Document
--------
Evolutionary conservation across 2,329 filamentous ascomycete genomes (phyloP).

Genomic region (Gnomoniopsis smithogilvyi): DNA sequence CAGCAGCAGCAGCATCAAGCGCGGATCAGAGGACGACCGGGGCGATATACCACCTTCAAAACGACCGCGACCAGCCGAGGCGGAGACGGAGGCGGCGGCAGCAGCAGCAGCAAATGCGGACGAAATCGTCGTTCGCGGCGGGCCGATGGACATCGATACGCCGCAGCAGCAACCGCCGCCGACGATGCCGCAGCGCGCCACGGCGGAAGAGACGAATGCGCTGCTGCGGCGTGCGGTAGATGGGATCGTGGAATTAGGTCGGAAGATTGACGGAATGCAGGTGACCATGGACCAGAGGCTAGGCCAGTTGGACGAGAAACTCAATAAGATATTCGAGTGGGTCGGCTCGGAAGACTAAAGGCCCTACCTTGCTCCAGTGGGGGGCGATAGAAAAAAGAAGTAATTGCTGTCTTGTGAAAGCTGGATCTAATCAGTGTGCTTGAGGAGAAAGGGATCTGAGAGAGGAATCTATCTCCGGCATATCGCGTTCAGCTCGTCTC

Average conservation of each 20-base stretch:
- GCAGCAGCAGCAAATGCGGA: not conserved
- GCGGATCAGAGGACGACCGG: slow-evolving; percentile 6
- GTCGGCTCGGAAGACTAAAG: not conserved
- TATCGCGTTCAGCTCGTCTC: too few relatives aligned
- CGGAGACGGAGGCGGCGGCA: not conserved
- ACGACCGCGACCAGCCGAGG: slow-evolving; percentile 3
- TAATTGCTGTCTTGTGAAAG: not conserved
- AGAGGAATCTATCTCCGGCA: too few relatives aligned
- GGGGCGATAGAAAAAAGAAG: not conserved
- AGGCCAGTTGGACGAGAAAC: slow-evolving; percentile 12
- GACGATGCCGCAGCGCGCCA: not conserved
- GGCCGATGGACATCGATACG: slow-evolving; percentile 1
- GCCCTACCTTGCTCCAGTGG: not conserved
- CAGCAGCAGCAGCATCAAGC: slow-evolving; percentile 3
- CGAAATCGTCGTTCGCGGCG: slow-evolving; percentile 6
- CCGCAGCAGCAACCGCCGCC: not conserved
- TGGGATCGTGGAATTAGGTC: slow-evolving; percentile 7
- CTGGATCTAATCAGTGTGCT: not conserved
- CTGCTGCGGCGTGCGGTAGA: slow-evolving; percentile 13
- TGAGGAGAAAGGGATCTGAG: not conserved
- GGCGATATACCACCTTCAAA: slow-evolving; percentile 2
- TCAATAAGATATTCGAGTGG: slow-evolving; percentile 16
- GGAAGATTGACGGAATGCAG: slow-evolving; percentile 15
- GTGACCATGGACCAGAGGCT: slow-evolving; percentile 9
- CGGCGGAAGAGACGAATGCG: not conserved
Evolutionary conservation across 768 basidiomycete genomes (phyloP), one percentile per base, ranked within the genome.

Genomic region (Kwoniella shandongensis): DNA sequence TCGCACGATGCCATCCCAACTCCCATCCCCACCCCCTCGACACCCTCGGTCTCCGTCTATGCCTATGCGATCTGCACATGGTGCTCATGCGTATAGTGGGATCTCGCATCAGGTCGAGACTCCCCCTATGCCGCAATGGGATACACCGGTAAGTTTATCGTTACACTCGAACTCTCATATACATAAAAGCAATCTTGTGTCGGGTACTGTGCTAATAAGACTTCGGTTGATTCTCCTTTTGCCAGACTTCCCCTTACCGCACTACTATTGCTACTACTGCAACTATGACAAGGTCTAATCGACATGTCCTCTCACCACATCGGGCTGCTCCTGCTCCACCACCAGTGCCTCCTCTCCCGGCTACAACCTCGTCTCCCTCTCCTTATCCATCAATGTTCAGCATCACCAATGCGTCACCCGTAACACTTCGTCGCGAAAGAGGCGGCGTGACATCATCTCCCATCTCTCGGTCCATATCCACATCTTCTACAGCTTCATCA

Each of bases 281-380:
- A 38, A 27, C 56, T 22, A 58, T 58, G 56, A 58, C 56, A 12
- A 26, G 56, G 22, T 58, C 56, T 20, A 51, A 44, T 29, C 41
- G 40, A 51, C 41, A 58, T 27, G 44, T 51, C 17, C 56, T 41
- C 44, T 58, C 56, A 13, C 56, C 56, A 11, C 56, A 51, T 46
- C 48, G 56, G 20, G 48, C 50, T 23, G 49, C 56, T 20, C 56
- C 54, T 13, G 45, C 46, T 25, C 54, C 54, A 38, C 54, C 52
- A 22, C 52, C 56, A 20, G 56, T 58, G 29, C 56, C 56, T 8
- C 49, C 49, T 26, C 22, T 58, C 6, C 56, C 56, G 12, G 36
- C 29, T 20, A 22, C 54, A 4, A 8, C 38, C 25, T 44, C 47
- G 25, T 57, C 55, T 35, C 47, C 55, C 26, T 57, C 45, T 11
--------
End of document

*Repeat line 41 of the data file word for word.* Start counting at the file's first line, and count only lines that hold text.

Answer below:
- G 25, T 57, C 55, T 35, C 47, C 55, C 26, T 57, C 45, T 11